interrupt or timeout signal is generated, and depending on the system design, some kind of corrective
action take place. The idea is that in systems where human intervention is not easy, possible, or cannot
take place quick enough, the system will autonomously fix any issues with its main controller by forcing a
reset on it.
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Timeout Watchdog
The timeout watchdog is the simplest implementation of the watchdog function. The general concept goes
as follows: a timer is started as soon as the first watchdog trigger is sent, and that same trigger must be
sent within the configured time limit, or an error is asserted. In most cases, an error counter is
incremented when the timer runs out before a trigger occurs, and when this counter reaches a certain
value, a fault (interrupt) is sent to the controller to initiate the diagnostic and/or fixing mechanisms.
4
Window Watchdog
The window watchdog is similar to the timeout watchdog, except the timer is split into an opened and
closed window. As the naming implies, the open window is when the watchdog trigger can be sent and
accepted, and the closed window is the time range when the watchdog trigger cannot be sent. If the
trigger is sent during the closed window, the error counter is incremented. The idea behind this version of
a watchdog timer is that the microcontroller has to be a bit more precise, and avoids a loop lock situation,
where the microcontroller can still service a timeout watchdog while being stuck in a never-ending loop.
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Explanation of Watchdog Specific to TLINx441x
The TLINx441x has two operational modes in which the watchdog function is implemented: PIN mode and
SPI mode. These modes are configurable by the state of pin 9 at power up, and are not able to be
changed unless there is a power cycle of the IC. When pin 9 is floating or held to a logic high, TLINx441x
is in SPI mode; when pin 9 is grounded, it starts up in PIN mode.
VSUP
1
14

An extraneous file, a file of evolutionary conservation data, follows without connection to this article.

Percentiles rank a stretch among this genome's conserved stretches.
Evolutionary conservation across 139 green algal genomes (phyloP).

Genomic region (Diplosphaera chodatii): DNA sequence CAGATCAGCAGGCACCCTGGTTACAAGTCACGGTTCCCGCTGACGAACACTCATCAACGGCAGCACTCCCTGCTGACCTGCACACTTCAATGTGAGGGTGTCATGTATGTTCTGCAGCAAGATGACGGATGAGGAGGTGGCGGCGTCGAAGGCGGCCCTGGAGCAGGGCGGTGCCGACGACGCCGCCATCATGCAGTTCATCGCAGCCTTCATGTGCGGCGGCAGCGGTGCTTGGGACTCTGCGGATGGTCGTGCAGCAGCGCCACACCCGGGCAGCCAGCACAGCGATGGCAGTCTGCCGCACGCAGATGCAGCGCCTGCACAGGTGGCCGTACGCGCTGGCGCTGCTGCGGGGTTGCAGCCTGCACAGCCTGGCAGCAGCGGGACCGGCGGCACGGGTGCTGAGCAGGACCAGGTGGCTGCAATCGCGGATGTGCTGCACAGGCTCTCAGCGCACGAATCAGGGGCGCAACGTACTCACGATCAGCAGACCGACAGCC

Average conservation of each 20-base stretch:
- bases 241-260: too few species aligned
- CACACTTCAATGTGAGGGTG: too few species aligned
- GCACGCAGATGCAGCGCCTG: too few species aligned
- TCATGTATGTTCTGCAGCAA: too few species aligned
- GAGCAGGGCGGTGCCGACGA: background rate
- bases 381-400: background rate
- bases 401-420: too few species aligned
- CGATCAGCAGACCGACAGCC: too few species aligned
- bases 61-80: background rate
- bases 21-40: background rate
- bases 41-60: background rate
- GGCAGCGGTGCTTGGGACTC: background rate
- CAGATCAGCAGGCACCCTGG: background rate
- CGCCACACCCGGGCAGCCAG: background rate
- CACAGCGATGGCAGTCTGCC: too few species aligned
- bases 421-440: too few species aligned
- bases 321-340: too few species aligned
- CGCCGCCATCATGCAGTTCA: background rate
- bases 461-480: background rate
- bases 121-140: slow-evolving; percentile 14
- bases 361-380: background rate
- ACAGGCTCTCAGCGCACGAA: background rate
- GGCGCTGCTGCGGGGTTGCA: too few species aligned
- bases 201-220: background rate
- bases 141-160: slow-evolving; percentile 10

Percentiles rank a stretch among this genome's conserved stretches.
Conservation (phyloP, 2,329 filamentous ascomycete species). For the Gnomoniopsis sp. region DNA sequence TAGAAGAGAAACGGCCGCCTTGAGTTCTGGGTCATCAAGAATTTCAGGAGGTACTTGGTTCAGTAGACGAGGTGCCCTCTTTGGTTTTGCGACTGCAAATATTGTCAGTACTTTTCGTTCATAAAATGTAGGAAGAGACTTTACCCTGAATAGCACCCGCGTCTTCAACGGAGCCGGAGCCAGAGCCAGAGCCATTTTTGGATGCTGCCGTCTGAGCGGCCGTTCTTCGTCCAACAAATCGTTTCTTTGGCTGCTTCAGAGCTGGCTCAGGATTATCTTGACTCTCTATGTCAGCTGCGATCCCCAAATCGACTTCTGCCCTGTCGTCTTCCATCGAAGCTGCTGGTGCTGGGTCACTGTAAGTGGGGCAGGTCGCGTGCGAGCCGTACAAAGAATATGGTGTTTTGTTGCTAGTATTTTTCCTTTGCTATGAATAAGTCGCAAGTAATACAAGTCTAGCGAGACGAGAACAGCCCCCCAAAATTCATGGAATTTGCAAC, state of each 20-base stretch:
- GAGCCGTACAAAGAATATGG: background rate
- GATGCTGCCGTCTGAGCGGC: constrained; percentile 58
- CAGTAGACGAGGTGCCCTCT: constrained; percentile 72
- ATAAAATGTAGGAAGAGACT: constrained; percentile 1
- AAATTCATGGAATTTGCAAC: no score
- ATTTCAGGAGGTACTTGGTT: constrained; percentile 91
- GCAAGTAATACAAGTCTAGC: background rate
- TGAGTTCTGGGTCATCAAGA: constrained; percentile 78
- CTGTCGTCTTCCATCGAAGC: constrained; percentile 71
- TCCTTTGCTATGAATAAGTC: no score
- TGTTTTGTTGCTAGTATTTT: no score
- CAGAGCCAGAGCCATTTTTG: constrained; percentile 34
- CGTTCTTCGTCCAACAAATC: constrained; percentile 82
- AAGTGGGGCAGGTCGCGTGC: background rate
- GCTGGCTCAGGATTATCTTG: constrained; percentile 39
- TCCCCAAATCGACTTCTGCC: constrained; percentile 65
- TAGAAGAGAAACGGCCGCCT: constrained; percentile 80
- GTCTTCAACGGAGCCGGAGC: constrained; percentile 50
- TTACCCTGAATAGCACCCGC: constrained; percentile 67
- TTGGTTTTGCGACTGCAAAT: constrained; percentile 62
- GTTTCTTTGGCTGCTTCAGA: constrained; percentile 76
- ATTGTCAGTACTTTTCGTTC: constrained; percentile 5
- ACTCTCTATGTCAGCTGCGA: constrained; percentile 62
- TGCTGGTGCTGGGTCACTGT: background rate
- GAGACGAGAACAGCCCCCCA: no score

VCC
LIMP
2
13
WAKE
EN/nINT
3
12
nRST/nWDR
11
TXD
RXD
Thermal
Pad
GND
4
LIN
5
10
WDT/CLK
6
9
PIN/nCS
nWDR/SDO
7
8
WDI/SDI
Not to scale
Figure 1. TLINx441x Pinout
2
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PIN Mode Watchdog
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Depending on each mode, pins 3, 6, 7, 8, 9, and 12 will take on different roles. By the names of the
modes themselves, it can be deduced that SPI mode is the mode with the digital SPI interface, and PIN
mode is the more analog mode, where there are less configuration options for the Watchdog, LIMP output,
and other features of the device. Both modes have the Window watchdog feature, and the SPI mode has
an additional Timeout watchdog feature.
On the TLINx441x, the window is a 50%/50% split of the configured timer in both PIN and SPI mode; that
is, whatever time length is configured, 50% of that value will be open and 50% is closed. The timer is
based on an internal oscillator with a ±10% accuracy range. This variance needs to be taken into account
when determining the trigger point and absolute safe zone. For instance, if 40 ms is chosen as the timer,
then your open window and closed windows would be 20 ms each. Considering the variance, your total
window would be 36 ms (tWINDOW min) or 44 ms (tWINDOW max), and your open/closed window time would be
18 ms (tWDOUT min) or 22 ms (tWDOUT max). In the “worst” case, your open window would be 14 ms,
considering 22 ms closed window and 36 ms total window time. Figure 2 illustrates this concept.
Watchdog Window
Closed Window
Open Window
tWDOUT min
Watchdog Window
Closed Window
Open Window
tWDOUT max
tWINDOW min
tWINDOW max
Safe Trigger area
WDI
Change of state
tW
WDI Trigger
nWDR
td
Copyright © 2017, Texas Instruments Incorporated
Figure 2. Watchdog Window Variance and Absolute Safe Trigger Zone
Because this is the variance of an oscillator, and not a random-phase generator, this real-time change in
variance is not an actual case that can happen. However, the actual variance of the oscillator won’t be
known by the user, so instead of assuming +10%, -10%, or something in between, it is best to trigger in
the “safe zone” so that the correct trigger is ensured.
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PIN Mode Watchdog
While in PIN mode, the window length is set by the state of the WDT pin. The different watchdog Window
time ranges are show in Table 1.
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SPI Mode Watchdog
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Table 1. Watchdog Timer Values Based on WDT State in PIN Mode
Minimum
Typical
Maximum
Units
WDT = GND
36
40
44
ms
WDT = Floating
5400
6000
6600
ms
WDT = VCC
540
600
660
ms
As stated before, in each case the open window is 50% of the configured time, and the closed window is